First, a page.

Matt looped his arm around her neck. "They’ll look good together."
    Ellie leaned forward. "What are they doing?"

    The fish had begun to ram the plastic. Matt peered through the glass, his eyes narrowing. In that instant, everything changed.

    "Oh crap." He dashed around the door frame, meaning to grab the bag and toss it into the tub. But it was too late.

    It was like a blizzard of fish parts flurrying around the tank. Bits of gold and bronze drifting, spinning in a water cyclone. They could only watch the cloudy water settle.

    "I’m going to kill that kid."

    She looked at him, questioning. "Who?"

    "That clerk." He pressed his hand to the tank, only to be greeted by bumps from the fish on the inside. "These aren’t Silver Dollar fish, El."

    "Are those teeth?"


    "What are they, Matt?" she asked, backing up a step.


  4. Mark James

    Zac, this was great. I had fun going ‘out there’ with this one. And the tips on style and voice are priceless.

    They say you gotta be faithful, gotta believe, but I didn’t; couldn’t. I wanted her here, and I didn’t give a damn if she was going to a better place.

    “Why didn’t you tell me it would be like this?”

    Sitting in the circle I’d used to capture her, she looked like salvation, like she could save me from what I’d done. She raised her eyes to mine, and for a second, a heartbeat, I believed she was a virgin and her son was dead and – –

    “Would it have made a difference?” she said.

    I felt the rage swell inside me, wanted to wrap my fingers around her throat, fling her back to the pit I’d called her from.

    “Yes.” She lifted her arms out to her sides, palms up, dropped her head. “Come. Rest with me.”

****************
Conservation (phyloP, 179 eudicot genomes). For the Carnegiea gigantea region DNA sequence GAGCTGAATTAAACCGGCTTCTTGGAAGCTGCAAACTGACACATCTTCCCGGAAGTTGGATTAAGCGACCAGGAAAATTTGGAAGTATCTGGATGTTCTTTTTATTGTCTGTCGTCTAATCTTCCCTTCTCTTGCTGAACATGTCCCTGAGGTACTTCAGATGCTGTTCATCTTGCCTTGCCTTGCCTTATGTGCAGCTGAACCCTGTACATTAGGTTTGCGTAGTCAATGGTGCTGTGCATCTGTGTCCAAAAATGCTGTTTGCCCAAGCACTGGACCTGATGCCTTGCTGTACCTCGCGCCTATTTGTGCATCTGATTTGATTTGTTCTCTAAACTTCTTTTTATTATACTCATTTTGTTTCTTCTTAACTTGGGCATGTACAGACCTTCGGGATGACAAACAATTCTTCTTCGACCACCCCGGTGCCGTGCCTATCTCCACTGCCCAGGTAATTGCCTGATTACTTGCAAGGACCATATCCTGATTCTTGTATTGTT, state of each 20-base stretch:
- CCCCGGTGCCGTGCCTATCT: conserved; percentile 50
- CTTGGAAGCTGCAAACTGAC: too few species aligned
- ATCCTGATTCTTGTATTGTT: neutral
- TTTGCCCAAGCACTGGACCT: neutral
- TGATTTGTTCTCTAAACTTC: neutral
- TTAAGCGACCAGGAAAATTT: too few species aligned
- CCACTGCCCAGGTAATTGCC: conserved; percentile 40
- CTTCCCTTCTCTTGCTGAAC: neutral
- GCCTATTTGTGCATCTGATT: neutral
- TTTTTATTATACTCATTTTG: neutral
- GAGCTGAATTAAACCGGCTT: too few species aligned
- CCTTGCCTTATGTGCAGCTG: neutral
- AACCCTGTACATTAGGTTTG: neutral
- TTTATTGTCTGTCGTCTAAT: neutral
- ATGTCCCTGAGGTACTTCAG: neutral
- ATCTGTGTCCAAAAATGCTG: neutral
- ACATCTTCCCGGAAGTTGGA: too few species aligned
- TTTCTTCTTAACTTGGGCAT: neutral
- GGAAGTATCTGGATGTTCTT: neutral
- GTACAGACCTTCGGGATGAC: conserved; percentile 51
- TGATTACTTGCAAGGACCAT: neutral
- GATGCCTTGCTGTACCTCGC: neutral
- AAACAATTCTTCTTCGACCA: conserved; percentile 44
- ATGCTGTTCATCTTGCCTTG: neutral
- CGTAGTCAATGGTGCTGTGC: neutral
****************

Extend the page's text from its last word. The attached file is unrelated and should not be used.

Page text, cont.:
“She didn’t come back like you said.”

    “I promised you would hold her again, have her with you forever.”

    When Lissy’s body started eating her alive, I dragged her to every doctor on every continent. But I was losing the race. Lissy, she just went with me, listened to the doctors tell us how her body was eating itself, and how, in a couple months, the pain would be so bad, they’d need Morphine just to keep her from screaming.

    I found other ways, older ways, darker ways. “Send her back,” I said.

    She brought her hands together in front of her face, like she was praying, bowed her head. “I will need a further boon.”

    “Like what? I already went all the way through Hell. You stole a year from me.”

    The demon shook off the Mary mother of God act like it was too old for little kid jokes. It jumped to its feet, quick as a snake. “You still have your soul, human. Feed me. And I will do as you wish.”

    “What about your son? Was he a demon too?” I couldn’t believe I was baiting the thing in the circle, like I thought it would make a mistake.

    “We are all demons when we cannot walk beside the still waters,” it said.

    On the floor behind me, Lissy let out a low groan of pain. I turned to her. “What did I do?”

    Her face was only half there, the rest was eaten away. I could see her teeth through the mesh of bone and muscle. “Let me go,” she said.

    “She is immortal,” the thing behind me said. “Her pain is like nothing your mortal mind can imagine.”

    I picked up Lissy, held her misshapen, feverish body in my arms. She screamed at my touch.

    “Do it,” I said.

    “Step into the circle.” The voice was a low hiss that went through every bone in me.

    I crossed the thin line between life and death, left my sanity behind, walked between dreams and nightmares.

    For a moment, Lissy’s lips were soft on mine, her body was whole in my arms, and when I opened my eyes to say goodbye, she was gone.

    I’ve been walking a long time now. It’s dark here, so damn dark.